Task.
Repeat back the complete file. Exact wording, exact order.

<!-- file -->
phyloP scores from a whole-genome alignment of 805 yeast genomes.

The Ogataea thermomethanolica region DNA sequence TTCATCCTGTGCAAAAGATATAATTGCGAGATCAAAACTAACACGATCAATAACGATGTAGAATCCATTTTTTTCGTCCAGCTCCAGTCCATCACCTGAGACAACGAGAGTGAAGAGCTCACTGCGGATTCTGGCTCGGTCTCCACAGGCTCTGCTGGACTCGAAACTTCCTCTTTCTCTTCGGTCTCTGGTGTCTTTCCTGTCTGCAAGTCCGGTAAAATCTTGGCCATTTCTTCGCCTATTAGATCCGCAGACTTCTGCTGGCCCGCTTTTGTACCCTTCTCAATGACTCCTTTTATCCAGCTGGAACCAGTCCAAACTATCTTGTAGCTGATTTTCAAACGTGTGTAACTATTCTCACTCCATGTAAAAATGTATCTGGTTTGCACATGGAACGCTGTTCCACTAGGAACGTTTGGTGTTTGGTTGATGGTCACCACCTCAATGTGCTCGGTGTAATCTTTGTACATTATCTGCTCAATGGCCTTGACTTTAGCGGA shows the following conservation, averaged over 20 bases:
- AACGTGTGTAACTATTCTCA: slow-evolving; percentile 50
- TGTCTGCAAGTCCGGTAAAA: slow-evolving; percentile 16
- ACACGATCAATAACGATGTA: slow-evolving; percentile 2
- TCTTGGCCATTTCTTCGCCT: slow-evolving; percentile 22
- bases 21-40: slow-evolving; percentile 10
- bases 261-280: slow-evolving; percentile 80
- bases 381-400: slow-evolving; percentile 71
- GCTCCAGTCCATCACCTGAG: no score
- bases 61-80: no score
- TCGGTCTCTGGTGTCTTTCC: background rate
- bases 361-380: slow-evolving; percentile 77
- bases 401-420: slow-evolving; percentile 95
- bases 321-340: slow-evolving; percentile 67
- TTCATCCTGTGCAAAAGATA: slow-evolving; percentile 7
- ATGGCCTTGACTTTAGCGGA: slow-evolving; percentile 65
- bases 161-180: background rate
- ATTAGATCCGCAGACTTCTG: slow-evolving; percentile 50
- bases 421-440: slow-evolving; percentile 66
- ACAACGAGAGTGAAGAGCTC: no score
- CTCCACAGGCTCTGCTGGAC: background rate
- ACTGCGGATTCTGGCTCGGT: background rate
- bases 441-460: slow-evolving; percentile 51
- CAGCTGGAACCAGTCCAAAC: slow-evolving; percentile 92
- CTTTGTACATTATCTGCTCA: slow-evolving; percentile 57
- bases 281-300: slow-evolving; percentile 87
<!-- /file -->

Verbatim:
phyloP scores from a whole-genome alignment of 805 yeast genomes.

The Ogataea thermomethanolica region DNA sequence TTCATCCTGTGCAAAAGATATAATTGCGAGATCAAAACTAACACGATCAATAACGATGTAGAATCCATTTTTTTCGTCCAGCTCCAGTCCATCACCTGAGACAACGAGAGTGAAGAGCTCACTGCGGATTCTGGCTCGGTCTCCACAGGCTCTGCTGGACTCGAAACTTCCTCTTTCTCTTCGGTCTCTGGTGTCTTTCCTGTCTGCAAGTCCGGTAAAATCTTGGCCATTTCTTCGCCTATTAGATCCGCAGACTTCTGCTGGCCCGCTTTTGTACCCTTCTCAATGACTCCTTTTATCCAGCTGGAACCAGTCCAAACTATCTTGTAGCTGATTTTCAAACGTGTGTAACTATTCTCACTCCATGTAAAAATGTATCTGGTTTGCACATGGAACGCTGTTCCACTAGGAACGTTTGGTGTTTGGTTGATGGTCACCACCTCAATGTGCTCGGTGTAATCTTTGTACATTATCTGCTCAATGGCCTTGACTTTAGCGGA shows the following conservation, averaged over 20 bases:
- AACGTGTGTAACTATTCTCA: slow-evolving; percentile 50
- TGTCTGCAAGTCCGGTAAAA: slow-evolving; percentile 16
- ACACGATCAATAACGATGTA: slow-evolving; percentile 2
- TCTTGGCCATTTCTTCGCCT: slow-evolving; percentile 22
- bases 21-40: slow-evolving; percentile 10
- bases 261-280: slow-evolving; percentile 80
- bases 381-400: slow-evolving; percentile 71
- GCTCCAGTCCATCACCTGAG: no score
- bases 61-80: no score
- TCGGTCTCTGGTGTCTTTCC: background rate
- bases 361-380: slow-evolving; percentile 77
- bases 401-420: slow-evolving; percentile 95
- bases 321-340: slow-evolving; percentile 67
- TTCATCCTGTGCAAAAGATA: slow-evolving; percentile 7
- ATGGCCTTGACTTTAGCGGA: slow-evolving; percentile 65
- bases 161-180: background rate
- ATTAGATCCGCAGACTTCTG: slow-evolving; percentile 50
- bases 421-440: slow-evolving; percentile 66
- ACAACGAGAGTGAAGAGCTC: no score
- CTCCACAGGCTCTGCTGGAC: background rate
- ACTGCGGATTCTGGCTCGGT: background rate
- bases 441-460: slow-evolving; percentile 51
- CAGCTGGAACCAGTCCAAAC: slow-evolving; percentile 92
- CTTTGTACATTATCTGCTCA: slow-evolving; percentile 57
- bases 281-300: slow-evolving; percentile 87